The TraceBy Forrest GanderNew Directions, 240 pp, $22.95
Dale and Hoa, the couple whose road trip across the southern border into Mexico is the focus of poet Forrest Gander’s new novel “The Trace,” are not exactly traveling for pleasure. True, they are ostensibly retracing the rumored steps of Ambrose Bierce, the American man of letters who at the age of 71, and knowing not a word of Spanish, stepped across the border into Mexico with the goal of interviewing Pancho Villa, and was never heard from again. (The “trace” of title is either the wandering path that Dale and Hoa revisit, or the trace without which Bierce disappeared forever.) But they are really attempting to exorcise tension that exists between them surrounding an unnamed accident that befell their only son, Declan. Murderous Mexican narcos and car trouble in the least convenient place imaginable, the middle of the sweltering desert, ensure that this is one vacation that they would very soon like to forget. Gander’s prose is extraordinarily corporeal, bound to the actions of his characters’ bodies as they sweat, cry, run, lift heavy objects and perform their bodily functions, and his interest in the poetry of the body borders on the clinical; a scene in which the lead narco removes the flesh of a deceased victim’s face in order to affix it to a soccer ball is particularly horrifying given the dispassionate detail with which it is described. This vision-quest gone wrong makes for riveting reading.
Essays After EightyBy Donald HallHMH, 144pp, $22
Perhaps it is a ghastly or impolite thought, but if we are being terribly honest with ourselves, there is something selfishly comforting about the fact that the minds of the elderly often degrade along with the body, in a slow slide that begins years before death. The more we are able to differentiate ourselves from the most-likely-soon-to-die, the more we are able to reinforce our own silly but cherished intuitions that death is something that only happens to beings who are very much unlike ourselves, and that we are therefore safe, for now. The inverse of this idea, however, is that to read beautiful and perfectly self-aware observations proffered by a mind that’s well on its way to 90 years of observing is a particularly bracing exercise. So it goes in Donald Hall’s “Essays After 80,” a new book of brief but deeply affecting personal essays from the former poet laureate and recipient of the National Medal of Arts. In these pages, Hall looks back at the trials of his life, various loves and divorces and deaths and machinations of his thoroughly literary existence, with the a fond distance, as if reminiscing with an old friend toward the end of a pleasant evening. His prose is spare, all the more devastating for his simplicity. Here he speaks of an ex-wife: “There are no happy endings, because if things are happy they have not ended. Kirby died of cancer in 2008 when she was 76. I survive into my eighties, writing, and oddly cheerful, although disabled and largely alone. There is only one road.” Hall shows us how much holy, mysterious weight can be carried by a single sentence, such as “The marriage lasted fifteen years, ending in 1967.” For those of us for whom old age is still largely an abstraction, a sentence like that is barely coherent. But it does hint towards how much we have yet to learn about life. Could this business of living and dying be quite as simple as it seems?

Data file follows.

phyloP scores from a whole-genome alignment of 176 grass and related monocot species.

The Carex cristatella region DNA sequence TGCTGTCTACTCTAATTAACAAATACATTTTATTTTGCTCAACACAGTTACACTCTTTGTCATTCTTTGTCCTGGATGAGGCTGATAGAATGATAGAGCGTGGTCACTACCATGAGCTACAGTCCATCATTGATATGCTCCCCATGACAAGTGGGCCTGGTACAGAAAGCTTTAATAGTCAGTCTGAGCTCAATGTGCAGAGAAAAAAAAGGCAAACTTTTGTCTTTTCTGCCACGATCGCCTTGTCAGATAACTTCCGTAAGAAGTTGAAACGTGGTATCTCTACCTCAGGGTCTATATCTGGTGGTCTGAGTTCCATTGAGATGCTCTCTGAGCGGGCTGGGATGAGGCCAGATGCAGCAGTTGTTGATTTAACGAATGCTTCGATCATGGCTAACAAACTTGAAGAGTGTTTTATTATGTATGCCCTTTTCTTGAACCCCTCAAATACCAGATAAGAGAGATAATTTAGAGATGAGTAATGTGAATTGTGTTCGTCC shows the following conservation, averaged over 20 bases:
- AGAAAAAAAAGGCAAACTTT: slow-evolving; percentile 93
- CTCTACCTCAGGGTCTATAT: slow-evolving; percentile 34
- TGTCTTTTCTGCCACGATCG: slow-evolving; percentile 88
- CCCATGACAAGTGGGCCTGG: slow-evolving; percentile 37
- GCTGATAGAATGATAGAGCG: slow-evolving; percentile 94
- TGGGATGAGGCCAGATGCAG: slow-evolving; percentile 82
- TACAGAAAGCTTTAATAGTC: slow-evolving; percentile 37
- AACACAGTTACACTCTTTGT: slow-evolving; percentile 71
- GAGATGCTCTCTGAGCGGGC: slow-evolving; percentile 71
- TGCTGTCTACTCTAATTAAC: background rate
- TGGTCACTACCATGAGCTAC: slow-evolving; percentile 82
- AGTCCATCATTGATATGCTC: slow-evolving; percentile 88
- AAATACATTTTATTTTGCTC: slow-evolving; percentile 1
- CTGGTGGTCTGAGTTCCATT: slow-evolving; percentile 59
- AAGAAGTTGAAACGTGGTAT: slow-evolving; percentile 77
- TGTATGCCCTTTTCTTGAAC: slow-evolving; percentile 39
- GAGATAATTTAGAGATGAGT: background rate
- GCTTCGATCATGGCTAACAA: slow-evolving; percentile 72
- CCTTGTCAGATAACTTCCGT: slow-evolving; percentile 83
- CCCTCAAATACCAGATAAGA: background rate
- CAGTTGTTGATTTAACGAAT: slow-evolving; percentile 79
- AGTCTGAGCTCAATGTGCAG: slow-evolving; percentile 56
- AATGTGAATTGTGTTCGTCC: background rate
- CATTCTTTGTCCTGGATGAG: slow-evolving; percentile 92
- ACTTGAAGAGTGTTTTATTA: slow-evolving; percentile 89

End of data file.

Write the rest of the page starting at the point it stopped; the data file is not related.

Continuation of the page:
Artists Under Hitler: Collaboration and Survival in Nazi GermanyBy Jonathan PetropoulosYale University Press, 424 pps, $40
In the first paragraph of the preface to Artists Under Hitler: Collaboration and Survival in Nazi Germany, Professor Jonathan Petropoulos makes it known that this book will not be a dusty historical recitation or art survey: “Conventional wisdom insists that any genuinely interesting [mid-century German] art was rooted in the modernism of the Weimar Republic, while Nazi culture, with its rigidity and monumentality, was bad. This view is both course and wrong.” In addressing the ten artists that Petropoulos goes on to discuss, among them Paul Hindemith, Richard Strauss, Leni Riefenstahl, and Albert Speer, he make a rigorous and fascinating argument for more complexity in the way in which we view the art that was generated under Hitler’s regime, and the way in which the world chose to separate the good from the bad while sorting through the post-war rubble. Do not be confused: this is in no way a defense of the frequently laughable art that the Nazis chose as exemplary. But in inviting us to consider the political forces and considerations that went in to these artists’ decisions to remain in Germany, Petropoulos has increased the knowledge and accuracy with which we can approach the issue, while still maintaining a robust moral condemnation of that which must be condemned.